Local [Demo]Graphic

With 6 talented graphic designers at their disposal, Synonym Art Consultation brings art to the general public

Founded in Winnipeg, Synonym Art Consultation aims to make art more accessible to the general public. Their latest attempt is an exhibition entitled [Demo]Graphic, installed at Fitzroy, a new Winnipeg restaurant located at 102 Sherbrook Street. Centred on a colour scheme of red, white, and black to represent the restaurant, all other aspects of the pieces were left to the discretion of the artists. This resulted in not only a huge range between the work of the different artists, but within the work of the individual artists as well.

Jadyn Klassen was inspired by the idea of problem-solving for his art. One of his pieces, “Navigation,” focuses on a mask, representing the start of a problem, specifically in graphic design. This is signified by “lorem ipsum” scrawled across the foreground, which is used as filler for text during the early stages of a project. Klassen’s other piece, “Problems,” acts as a commentary on graphic design, in which one navigates through their work via trial and error.

Christopher Samms, on the other hand, began his pieces by thinking about graphic design from a fine art perspective, ending in a territory between the two – he adds, “an area where graphic design and art seem to intersect.” Wanting to focus on the behind-the-scenes portion of graphic design, Samms constructed his pieces, “Nodes” and “Spread,” around the graphs, vectors, and lines that act as a backbone to the final product, making the ordinarily private beauty of graphic design open to the public.

In contrast to Samms, Calvin Joseph made fluidity the focus of his pieces “World Spin” and “This Love of Ours,” both of which are primarily composed of organic geometric shapes interacting with each other in the background. Joseph wanted to capture the fluidity of the wind when sailing using organic shapes, a theme in both pieces of his art.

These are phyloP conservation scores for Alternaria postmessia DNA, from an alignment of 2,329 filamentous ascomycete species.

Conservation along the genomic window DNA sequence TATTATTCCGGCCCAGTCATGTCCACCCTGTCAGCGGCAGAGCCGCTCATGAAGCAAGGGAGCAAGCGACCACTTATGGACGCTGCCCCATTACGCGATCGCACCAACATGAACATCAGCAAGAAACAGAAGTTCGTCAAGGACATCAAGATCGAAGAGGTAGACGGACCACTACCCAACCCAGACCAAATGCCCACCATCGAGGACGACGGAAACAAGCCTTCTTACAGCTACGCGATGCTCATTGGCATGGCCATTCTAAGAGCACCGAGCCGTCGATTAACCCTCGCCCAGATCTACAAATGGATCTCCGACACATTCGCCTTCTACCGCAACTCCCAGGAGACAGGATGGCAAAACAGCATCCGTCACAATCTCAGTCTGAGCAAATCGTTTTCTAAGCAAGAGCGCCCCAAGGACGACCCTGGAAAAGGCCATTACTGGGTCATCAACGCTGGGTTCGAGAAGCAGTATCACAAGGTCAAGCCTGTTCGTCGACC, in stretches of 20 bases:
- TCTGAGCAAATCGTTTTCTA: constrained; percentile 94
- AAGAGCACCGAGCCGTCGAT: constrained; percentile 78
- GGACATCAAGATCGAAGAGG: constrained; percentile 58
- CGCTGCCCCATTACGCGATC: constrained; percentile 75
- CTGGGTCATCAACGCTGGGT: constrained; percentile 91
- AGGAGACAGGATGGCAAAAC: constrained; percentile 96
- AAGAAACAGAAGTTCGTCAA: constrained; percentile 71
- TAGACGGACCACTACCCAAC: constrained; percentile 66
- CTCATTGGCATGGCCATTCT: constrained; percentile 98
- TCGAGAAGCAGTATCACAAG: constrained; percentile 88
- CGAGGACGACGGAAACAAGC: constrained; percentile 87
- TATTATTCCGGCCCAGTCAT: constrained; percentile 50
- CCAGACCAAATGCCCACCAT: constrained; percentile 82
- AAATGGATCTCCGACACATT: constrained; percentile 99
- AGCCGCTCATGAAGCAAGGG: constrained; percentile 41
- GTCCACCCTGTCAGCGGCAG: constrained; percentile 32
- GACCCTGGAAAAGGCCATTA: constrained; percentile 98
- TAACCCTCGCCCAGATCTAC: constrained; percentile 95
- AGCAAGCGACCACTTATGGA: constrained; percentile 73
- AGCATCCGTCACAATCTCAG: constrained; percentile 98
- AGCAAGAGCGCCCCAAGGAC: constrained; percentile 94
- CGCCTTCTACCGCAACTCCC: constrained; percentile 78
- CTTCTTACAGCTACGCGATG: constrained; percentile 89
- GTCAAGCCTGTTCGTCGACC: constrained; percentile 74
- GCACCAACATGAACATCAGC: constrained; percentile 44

Jordan Stephensen worked with fluidity in his pieces as well, but focused more on combining the typography aspect of graphic design with an illustrative style. Resulting in his two works, “Serif” and “Sans Serif,” Stephensen explored the relationship between serif and sans serif font. He plays with these categories through text, colour, and form in his pair of pieces, which are primarily based off a study of the ampersand and its variations.

Melissa Krawetz also opted to compose her pieces as a clear pair for the show, depicting order and chaos through minimalism and contrast. Her pieces, “Order” and “Chaos,” focus on the opposite aspects of order and chaos, both in form and colour.

Danielle Sheedy wanted to illustrate contrasting principles in her pieces for Fitzroy as well. “A Place For Everything” and “Everything In It’s Place,” looks at the juxtaposition between urban and rural life, primarily using colour as a means to express contrasting elements between the two pieces of art, as well as exploring the use of negative space.

By bringing together unrepresented artists with like-minded business owners, Synonym Art Consultation makes art more accessible – both for the patrons and the artists looking to share their work.


[Demo]Graphic will be on display at Fitzroy for approximately four months and in accordance with their mandate to make art more accessible, a postcard book of all the art in the exhibit is available through synonym.artconsultation@gmail.com for $25.